| Risk Factors
Omphalocele is a birth defect of the abdomen. Abdominal tissue and organs like the intestines push out of a gap in the abdominal wall where the belly button should be. The abdominal tissue and organs are enclosed in a sac.
The omphalocele may be small with just a small section of intestines or can be large and with several abdominal organs pushing out of the abdominal wall.
It is often associated with other birth defects.
Normal Anatomy of the Abdominal Organs
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Omphalocele occurs during fetal development. A baby’s intestines normally push out into the umbilical cord at some point during development. In most babies, the intestines will move back into the abdomen as the baby grows. The umbilical cord will close and form a belly button.
When the intestines do not move back into abdomen an omphalocele develops. The abdomen cannot close to form the bellybutton.
Factors that may increase the risk of this birth defect include:
- Maternal smoking—risk is higher if you smoke more than one pack a day
- Alcohol use by mother during pregnancy
- Maternal use of selective serotonin reuptake inhibitors (SSRIs) for the treatment of depression or anxiety—used prior to and through first trimester of pregnancy
- Maternal use of asthma medication—used prior to and through first trimester of pregnancy
- Overweight or obesity in mother before pregnancy
Omphalocele is a visible birth defect.
Omphalocele can be diagnosed by its appearance. It will be visible at birth.
Omphalocele may also be diagnosed with fetal ultrasound in the second and third trimester of pregnancy.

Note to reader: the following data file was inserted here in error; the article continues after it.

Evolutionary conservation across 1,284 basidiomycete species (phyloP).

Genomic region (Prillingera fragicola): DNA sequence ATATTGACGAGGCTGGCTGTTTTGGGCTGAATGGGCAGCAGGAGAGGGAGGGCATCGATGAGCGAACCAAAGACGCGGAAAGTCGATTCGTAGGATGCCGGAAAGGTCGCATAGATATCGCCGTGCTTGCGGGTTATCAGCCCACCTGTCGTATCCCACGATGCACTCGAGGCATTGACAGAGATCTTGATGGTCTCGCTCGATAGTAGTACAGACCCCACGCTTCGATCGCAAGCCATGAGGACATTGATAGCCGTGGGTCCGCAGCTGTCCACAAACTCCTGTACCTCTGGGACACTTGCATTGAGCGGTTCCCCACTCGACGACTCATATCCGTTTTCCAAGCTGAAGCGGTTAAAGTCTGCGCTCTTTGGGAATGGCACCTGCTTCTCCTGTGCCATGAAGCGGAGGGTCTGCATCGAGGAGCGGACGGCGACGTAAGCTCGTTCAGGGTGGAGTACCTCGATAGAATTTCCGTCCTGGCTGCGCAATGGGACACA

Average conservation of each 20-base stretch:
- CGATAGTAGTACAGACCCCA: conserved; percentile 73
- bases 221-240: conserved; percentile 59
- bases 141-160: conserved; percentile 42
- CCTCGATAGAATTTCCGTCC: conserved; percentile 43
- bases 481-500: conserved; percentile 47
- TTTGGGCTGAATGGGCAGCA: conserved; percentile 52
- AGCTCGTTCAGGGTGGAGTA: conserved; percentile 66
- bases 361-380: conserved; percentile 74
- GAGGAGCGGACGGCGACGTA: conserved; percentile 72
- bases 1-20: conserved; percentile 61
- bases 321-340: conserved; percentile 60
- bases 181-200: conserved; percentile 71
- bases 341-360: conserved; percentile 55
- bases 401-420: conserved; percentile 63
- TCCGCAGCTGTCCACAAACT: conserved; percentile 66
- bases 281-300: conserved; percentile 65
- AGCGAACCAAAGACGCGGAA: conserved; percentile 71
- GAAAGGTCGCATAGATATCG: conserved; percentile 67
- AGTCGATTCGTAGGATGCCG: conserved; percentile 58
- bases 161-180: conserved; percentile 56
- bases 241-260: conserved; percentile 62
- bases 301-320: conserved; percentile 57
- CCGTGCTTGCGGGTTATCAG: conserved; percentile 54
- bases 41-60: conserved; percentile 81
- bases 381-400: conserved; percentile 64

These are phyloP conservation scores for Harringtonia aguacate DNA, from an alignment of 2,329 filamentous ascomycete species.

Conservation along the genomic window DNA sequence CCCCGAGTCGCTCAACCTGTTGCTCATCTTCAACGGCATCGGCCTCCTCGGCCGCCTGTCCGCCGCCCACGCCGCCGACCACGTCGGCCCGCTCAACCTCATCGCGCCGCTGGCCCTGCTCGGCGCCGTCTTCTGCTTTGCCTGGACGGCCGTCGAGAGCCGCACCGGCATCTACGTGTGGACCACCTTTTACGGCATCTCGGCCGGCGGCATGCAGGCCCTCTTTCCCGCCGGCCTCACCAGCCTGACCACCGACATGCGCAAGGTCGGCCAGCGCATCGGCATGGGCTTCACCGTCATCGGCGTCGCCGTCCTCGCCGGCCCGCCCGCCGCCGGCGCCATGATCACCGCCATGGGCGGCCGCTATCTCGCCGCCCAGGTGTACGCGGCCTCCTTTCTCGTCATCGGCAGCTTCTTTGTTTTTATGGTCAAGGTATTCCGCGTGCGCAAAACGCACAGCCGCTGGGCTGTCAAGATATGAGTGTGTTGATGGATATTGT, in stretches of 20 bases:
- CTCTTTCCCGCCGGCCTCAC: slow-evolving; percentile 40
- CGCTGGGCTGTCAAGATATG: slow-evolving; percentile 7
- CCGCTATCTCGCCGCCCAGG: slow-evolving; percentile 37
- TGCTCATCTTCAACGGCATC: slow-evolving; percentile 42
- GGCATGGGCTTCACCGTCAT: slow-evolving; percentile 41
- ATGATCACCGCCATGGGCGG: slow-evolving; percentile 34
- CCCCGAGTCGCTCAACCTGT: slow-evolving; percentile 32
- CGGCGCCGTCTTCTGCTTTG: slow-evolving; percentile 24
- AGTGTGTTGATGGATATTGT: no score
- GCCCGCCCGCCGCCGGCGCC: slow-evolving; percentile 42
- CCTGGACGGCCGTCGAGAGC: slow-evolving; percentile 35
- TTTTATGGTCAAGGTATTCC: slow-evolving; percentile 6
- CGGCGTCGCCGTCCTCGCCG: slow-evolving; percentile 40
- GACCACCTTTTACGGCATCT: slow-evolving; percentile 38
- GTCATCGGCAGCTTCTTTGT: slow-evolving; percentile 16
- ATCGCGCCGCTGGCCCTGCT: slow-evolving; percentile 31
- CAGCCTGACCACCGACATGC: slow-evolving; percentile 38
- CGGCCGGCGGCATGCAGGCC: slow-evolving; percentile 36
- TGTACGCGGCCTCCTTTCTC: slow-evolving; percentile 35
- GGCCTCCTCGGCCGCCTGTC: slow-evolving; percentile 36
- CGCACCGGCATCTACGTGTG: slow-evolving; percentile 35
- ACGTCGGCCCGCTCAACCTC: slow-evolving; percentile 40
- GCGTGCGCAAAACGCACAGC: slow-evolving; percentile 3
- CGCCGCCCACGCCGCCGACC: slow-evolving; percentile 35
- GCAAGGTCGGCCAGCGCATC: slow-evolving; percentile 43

Additional imaging tests may be done to help plan treatment.
Talk with the doctor about the best treatment plan for your baby. Treatment may include one or more of the following:
Your baby may need supportive care. Medications may include:
- Dextrose and electrolyte solutions for nutrition and hydration
- Antibiotics if an infection is present or possible
The goal of surgery is to put dislocated tissue back in place and close damaged wall. The type of surgery will depend on the extent of the omphalocele.
Large defects may require several surgeries over a longer period of time.
Treatment may also be needed to treat potential complications such as:
- Short bowel syndrome—which may cause growth failure because of the intestine’s inability to completely digest or take in nutrients
- Gastroesophageal reflux
- Bowel obstruction—especially in babies with a malrotated intestine
To help reduce your chance of your baby having omphalocele, take these steps before pregnancy:
- If you smoke, quit
- Avoid alcohol
Talk to your doctor about replacing or stopping SSRIs or asthma medication.
Birth defects-diagnosis. Available at:
http://www.cdc.gov/ncbddd/birthdefects/diagnosis.html. Updated February 24, 2011. Accessed March 27, 2013.
Birth defects-facts about omphalocele. Centers for Disease Control and Prevention website. Available at:
http://www.cdc.gov/ncbddd/birthdefects/Omphalocele.html. Updated February 24, 2011. Accessed March 27, 2013.
Omphalocele. EBSCO DynaMed website. Available at:
https://dynamed.ebscohost.com/about/about-us. Updated August 28, 2012. Accessed March 27, 2013.
Omphalocele. PEMSoft at EBSCO DynaMed website. Available at:
https://dynamed.ebscohost.com/about/about-us. Accessed March 27, 2013.
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Please be aware that this information is provided to supplement the care provided by your physician. It is neither intended nor implied to be a substitute for professional medical advice. CALL YOUR HEALTHCARE PROVIDER IMMEDIATELY IF YOU THINK YOU MAY HAVE A MEDICAL EMERGENCY. Always seek the advice of your physician or other qualified health provider prior to starting any new treatment or with any questions you may have regarding a medical condition.
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